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Caulking is an art that if you don’t know its ropes, you may end up creating a big mess. Even worse, you may use up a lot more caulk than you need. But if you know how to caulk like a pro, people won’t help but marvel at your work. You will also be very pleased with your work, having used just the right amount of caulk sealant to fill those gaps and seams.
Good thing is that learning how to caulk like a pro is not rocket science. You only need to know the cardinal rules of doing it and some tips and tricks. In this post, I will share with you some very useful caulking tips and tricks I have learned over the years. These hacks have helped me perfect the art of applying caulk, whether, on the toilet base or flange, windows, bathtub, shower, or whatever, you just name it. The end result is always the same; a clean, neat, and perfect seal.
Caulking Tip 1: Clean the surface
Start by cleaning the surface to remove dust, dirt, grease, and debris before applying caulk. If there is old caulk or sealant, use a penknife to scrape it off and a fine-grit scouring pad to make the surface smooth. This will ensure a good seal.
If there is paint on the surface, use both medium and fine-grit sandpaper. The medium grit sandpaper is for removing paint and the fine-grit scourer is for smoothing the surface. Never apply caulk on a painted surface because when the paint peels off it will compromise the integrity of the seal and may cause leakage. Sometimes old paint may peel off with caulk.
After scraping off old paint, and removing dirt and old sealant, rinse the surface with water and wipe it dry. If you apply silicone sealant on a wet surface it will not stick. So, make sure you wipe the surface completely with a dry rug. You can also use a heat gun or a vacuuming drier. However, avoid using a heat gun on a painted surface as it will damage the paint.
Caulking Tip 2: Use masking tape to mask the gap
A masking tape or a painter tape is useful for masking the gap you want to apply sealant. It prevents the caulk from spreading to unwanted areas. The tape also ensures your sealant bead has a very straight edge.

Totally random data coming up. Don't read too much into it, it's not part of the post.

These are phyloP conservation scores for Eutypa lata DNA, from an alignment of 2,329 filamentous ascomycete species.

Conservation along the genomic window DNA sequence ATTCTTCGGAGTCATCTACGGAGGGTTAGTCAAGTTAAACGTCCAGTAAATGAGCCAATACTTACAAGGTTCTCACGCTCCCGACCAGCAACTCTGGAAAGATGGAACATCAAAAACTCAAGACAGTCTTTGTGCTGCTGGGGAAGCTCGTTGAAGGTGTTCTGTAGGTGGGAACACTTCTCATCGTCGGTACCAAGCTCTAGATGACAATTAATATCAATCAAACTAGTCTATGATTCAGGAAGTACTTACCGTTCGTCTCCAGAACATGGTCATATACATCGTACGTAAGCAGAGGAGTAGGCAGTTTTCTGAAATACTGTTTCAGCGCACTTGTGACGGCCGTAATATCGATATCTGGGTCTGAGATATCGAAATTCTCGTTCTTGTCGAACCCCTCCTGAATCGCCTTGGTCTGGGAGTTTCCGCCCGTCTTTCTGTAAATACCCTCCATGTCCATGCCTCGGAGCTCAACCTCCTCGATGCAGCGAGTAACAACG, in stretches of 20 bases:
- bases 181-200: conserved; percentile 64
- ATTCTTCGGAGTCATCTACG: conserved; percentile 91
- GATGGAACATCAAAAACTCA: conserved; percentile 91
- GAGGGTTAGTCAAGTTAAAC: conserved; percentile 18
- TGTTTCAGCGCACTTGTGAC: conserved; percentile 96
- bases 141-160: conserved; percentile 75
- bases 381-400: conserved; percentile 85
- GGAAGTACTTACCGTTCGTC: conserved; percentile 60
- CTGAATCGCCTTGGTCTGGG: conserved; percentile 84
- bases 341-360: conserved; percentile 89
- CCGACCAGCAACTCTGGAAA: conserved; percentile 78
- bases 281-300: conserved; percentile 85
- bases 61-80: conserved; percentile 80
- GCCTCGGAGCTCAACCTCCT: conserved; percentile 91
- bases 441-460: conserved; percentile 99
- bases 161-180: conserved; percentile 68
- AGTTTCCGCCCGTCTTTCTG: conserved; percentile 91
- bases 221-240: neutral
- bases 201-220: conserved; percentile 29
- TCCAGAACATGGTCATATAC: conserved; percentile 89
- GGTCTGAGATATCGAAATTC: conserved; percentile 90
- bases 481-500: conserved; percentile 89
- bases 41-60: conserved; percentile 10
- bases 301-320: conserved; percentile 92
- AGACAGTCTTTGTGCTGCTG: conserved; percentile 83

However, there is a catch in using masking tape when caulking. You must remove it while the caulk is still wet but not immediately after spreading. I would advise you to wait for 5 minutes before peeling off the masking tape. Otherwise, you might undo your good work if you let the sealant dry completely. Also, if the caulk hardens, it might cause the tape to tear off when removing, leaving behind an ugly mess.
Caulking Tip 3: Use wet finger to spread the bead of caulk
The easiest way to create a rounded bead is to use a wet finger to spread the caulk. A wet finger smooths the caulk and removes any excess sealant effectively. The reason for wetting the finger is to prevent the sealant from sticking. A wet finger also slides very smoothly. I learned this genius caulking trick from a friend after trying in vain to smooth with a dry finger.
But which finger is the best for spreading caulk?
When it comes to using fingers to smooth the caulk bead, the index finger is the most effective because it gives you better control than other fingers. Also, for best results, use the index finger of your dominant hand. It is stronger and easy to control.
How else can you spread caulk?
Some people don’t like the smell or feel of caulk. If you are one of them, there is a cheap alternative for spreading caulk. You can use the backside of a plastic spoon to smooth caulk sealant. However, this option might not be as effective as the finger on very tight corners. A spoon might also not fetch excess sealant effectively.
Alternatively, you can use a caulk smoothing tool. I prefer the multifunctional plastic-tipped corner caulking tool. This tool has a soft edge on one side and a knife-edge on the other. You use the soft edge to smooth caulk to a nice smooth finish and the sharp edge to scrape off old silicon.
Caulking Tip 4: Cut the nozzle at the right opening size
Instructions on most caulk tubes only tell you to nip the nozzle close to the tip. Hardly will they tell you that it is still okay to have a wider nozzle. What I have learned over time is that the size of the gap or crack you want to seal determines how wide your nozzle should be. You will achieve the best results when you cut the nozzle as wide as the gap you want to fill. That way, you will dispense just enough sealant in one pass.
So, the next time you want to caulk your window for a tight seal during winter, check the size of the gap to determine at which point to cut off the nozzle. If you are unsure, the rule of thumb is to cut progressive from the tip until you get the right size of the opening.
Caulking Tip 5: Cap the caulking nozzle with a red wire nut
A red wire nut caps the nozzle tightly with its threads. I learned this caulking tip from a member of a woodworking group on Facebook. Before that, I used to stick a nail or screw into the nozzle opening. Unfortunately, this method was only effective for small nozzle openings. Surprisingly, the red wire nut hack works for both narrow and wide nozzle openings, providing a very tight seal. The only downside is that the nut costs a couple of bucks. However, once you buy, you can re-use it to cap other caulk tubes.